Wafting into Soho in a chauffeured limo before sipping chilled prosecco over a lobster spaghetti lunch whilst discussing the best option for the next novel is how meetings between agents and authors go in my head.
I follow a fair few on Twitter and their feeds seem to bear this out. Not a day goes by without a photo of something pale and fizzy heralding a successful lunch with a wonderful agent/fabulous author. And whilst I am agent-less and of course miss someone selling my book for me and negotiating deals on my behalf, what I am also missing, and which for me is just as important I have come to realise, is advice on what to do next.
Thicker than Water was simple for me. It was a high concept novel, I loved the characters, I really enjoyed writing it and I had taken four months off work to get it done. And whilst that manuscript is ricocheting between agents, I have launched myself with gusto into the next one. This is where things are beginning to fray a little at the edges.
There has been a story burrowing in my head for a long time. It began as an idea for a short story, then morphed into a different tale and then settled on its final form as a novel. But it is not high concept; I went to a writing conference the other weekend and had some difficulty explaining it. Once I had got the idea across to those I had buttonholed to listen to me, they were excited and interested, but that elevator pitch is eluding me.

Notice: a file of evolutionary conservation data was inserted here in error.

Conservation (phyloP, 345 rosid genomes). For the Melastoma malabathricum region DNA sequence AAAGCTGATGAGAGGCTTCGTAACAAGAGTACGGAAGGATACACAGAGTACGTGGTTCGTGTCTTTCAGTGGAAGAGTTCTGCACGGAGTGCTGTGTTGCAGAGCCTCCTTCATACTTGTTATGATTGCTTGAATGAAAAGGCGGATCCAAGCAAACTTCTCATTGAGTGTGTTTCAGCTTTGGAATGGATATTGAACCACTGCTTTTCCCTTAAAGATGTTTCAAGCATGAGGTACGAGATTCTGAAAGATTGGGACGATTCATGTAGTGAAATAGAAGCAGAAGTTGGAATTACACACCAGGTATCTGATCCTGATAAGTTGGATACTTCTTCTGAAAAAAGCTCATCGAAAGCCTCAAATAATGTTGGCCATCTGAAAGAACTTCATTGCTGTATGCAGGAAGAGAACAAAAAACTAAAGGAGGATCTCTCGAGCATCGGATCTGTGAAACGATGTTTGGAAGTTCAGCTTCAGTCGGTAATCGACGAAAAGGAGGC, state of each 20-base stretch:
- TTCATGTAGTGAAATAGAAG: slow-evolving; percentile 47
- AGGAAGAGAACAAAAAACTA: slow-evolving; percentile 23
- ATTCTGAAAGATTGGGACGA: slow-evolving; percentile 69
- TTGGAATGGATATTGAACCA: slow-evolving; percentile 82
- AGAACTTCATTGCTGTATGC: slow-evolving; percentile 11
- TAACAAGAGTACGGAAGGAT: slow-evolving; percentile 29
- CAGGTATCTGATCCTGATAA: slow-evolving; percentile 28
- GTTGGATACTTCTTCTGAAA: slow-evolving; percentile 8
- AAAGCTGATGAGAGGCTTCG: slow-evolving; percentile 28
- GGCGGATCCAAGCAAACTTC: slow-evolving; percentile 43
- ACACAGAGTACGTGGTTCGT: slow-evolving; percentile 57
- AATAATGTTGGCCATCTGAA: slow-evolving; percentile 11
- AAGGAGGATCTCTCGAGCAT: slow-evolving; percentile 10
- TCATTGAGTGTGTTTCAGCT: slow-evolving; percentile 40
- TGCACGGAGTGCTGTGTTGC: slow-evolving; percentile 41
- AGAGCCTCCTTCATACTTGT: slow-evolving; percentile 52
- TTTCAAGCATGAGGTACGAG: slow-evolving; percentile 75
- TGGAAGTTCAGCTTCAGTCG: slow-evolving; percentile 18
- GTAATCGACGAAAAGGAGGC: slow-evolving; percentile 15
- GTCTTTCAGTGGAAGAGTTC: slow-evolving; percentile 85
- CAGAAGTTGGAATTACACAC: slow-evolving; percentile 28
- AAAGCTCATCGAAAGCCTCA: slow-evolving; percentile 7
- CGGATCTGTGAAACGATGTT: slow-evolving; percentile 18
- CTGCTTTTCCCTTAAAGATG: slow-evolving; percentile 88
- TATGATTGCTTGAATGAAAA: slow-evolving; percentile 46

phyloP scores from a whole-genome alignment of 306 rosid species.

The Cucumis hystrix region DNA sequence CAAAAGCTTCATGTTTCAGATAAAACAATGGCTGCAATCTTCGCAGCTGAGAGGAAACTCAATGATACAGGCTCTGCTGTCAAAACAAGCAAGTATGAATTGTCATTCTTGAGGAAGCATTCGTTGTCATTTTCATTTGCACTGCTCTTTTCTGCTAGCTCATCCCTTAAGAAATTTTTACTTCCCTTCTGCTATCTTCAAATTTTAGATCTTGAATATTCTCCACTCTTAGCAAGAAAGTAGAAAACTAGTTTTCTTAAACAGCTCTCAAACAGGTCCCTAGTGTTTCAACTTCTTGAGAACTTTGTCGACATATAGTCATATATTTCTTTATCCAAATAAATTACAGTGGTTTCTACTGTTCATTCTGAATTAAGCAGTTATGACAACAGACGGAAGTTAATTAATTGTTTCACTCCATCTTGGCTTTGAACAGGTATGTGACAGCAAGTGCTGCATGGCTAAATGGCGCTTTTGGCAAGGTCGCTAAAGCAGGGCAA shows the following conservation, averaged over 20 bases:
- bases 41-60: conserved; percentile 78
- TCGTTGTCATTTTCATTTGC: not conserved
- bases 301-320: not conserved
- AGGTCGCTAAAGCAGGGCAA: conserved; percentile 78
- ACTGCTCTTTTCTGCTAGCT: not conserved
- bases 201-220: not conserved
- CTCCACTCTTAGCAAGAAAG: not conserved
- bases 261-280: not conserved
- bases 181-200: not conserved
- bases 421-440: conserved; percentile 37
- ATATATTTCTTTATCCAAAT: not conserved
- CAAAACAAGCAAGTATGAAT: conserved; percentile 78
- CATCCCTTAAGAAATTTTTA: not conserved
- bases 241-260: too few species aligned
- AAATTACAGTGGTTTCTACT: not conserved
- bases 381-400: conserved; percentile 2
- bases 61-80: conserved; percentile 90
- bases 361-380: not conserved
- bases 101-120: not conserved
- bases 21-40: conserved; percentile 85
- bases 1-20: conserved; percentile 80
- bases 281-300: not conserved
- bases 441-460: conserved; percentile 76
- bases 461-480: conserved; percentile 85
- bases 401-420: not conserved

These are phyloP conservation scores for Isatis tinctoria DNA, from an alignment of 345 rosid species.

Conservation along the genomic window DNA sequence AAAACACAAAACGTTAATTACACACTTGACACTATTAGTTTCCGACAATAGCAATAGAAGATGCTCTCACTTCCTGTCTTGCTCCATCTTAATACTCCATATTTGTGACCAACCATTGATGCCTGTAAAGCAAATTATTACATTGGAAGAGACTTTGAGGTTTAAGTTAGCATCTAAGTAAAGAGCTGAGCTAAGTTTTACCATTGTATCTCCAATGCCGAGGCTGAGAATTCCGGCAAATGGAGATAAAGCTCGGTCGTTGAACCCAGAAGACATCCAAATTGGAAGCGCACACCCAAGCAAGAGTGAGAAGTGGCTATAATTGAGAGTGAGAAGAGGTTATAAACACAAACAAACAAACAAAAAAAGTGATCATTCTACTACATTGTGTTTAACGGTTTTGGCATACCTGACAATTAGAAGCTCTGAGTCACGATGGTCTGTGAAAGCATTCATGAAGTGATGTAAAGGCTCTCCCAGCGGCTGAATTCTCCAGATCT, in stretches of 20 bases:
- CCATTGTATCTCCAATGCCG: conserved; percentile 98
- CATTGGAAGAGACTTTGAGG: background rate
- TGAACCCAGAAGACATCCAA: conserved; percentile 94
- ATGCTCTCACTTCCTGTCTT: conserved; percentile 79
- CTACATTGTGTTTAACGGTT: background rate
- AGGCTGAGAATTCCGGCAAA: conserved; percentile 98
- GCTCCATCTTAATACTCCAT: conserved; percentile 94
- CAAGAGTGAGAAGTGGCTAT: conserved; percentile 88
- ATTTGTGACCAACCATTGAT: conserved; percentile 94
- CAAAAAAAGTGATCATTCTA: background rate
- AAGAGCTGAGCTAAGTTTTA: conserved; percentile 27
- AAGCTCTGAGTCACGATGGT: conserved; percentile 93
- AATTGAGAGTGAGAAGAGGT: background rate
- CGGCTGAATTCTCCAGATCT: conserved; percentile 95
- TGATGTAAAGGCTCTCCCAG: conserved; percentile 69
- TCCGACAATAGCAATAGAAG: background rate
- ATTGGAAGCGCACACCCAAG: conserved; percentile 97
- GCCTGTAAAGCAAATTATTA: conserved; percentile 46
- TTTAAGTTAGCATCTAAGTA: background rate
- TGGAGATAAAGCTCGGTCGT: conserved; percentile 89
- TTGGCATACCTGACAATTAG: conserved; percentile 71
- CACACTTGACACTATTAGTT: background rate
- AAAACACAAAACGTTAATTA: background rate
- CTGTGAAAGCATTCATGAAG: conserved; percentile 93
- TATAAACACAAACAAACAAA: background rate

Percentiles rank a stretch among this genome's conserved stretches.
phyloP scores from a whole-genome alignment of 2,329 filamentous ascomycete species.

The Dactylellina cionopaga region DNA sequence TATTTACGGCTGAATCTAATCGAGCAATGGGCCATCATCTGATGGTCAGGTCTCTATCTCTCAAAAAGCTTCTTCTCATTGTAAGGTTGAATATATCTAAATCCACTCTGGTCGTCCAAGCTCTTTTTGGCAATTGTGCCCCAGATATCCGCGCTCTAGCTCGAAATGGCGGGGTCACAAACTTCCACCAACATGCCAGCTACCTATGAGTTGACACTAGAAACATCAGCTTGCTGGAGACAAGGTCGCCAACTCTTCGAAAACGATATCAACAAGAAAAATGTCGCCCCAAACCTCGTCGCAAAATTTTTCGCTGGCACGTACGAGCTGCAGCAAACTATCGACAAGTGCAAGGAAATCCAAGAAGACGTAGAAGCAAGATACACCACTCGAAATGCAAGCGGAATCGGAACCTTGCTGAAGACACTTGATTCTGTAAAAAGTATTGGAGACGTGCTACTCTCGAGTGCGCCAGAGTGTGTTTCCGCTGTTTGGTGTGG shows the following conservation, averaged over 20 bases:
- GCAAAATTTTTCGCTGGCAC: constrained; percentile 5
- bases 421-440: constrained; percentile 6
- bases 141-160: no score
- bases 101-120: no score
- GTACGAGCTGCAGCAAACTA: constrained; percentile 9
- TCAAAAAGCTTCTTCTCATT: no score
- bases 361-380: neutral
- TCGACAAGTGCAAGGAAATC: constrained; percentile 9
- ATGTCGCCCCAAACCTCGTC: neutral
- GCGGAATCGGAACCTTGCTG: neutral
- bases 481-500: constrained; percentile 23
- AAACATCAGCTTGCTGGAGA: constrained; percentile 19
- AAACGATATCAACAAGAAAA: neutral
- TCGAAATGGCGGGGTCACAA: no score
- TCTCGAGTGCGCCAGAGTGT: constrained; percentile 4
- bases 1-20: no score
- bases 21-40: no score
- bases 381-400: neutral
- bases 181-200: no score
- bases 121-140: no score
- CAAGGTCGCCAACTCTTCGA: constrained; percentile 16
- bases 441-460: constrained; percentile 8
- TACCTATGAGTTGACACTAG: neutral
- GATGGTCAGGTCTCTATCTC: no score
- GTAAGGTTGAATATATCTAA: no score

So I wonder whether I should can it? We hear all the time how it is virtually impossible to get a debut novel published so why make it more difficult for myself by writing something that does not easily pop into a genre? I know all the advice is that we should write with our heart and not be bound by commercial considerations but when you want to get published, surely it is foolish not to write with an eye to selling it on? We have to paint a vision in the agent’s heads of how this novel would work, make it easy for them to do a deal.
So I had a wobble at the weekend and went back through my special notebook and folder on my laptop with all my ideas in. That was an exercise both in pride in my creativity and depression at how much I have done and how little I have achieved. But there are two or three ideas of novels in there and once I began reading my plot notes and character sketches I remembered my enthusiasm for each one again. I wanted to return to those people and write about them more, immerse myself in their challenges and tragedies and find out what happens. But which one should I choose?
This is where I need a glass of prosecco and a lobster spaghetti with someone who knows what they are talking about. Someone who knows more than me about what is going on in the world of book selling and who can give me some advice, pick over the plot, question the characters, spot those holes and share my enthusiasm until we have landed on the one. We would of course order a second bottle to celebrate our cleverness.
But it is just me. Sat at my dining table, staring at these scraps of novels and outlines of characters trying to decide which to pick to give me the best chance of being picked. It’s not easy being on your own. But I suppose I could still enjoy the prosecco.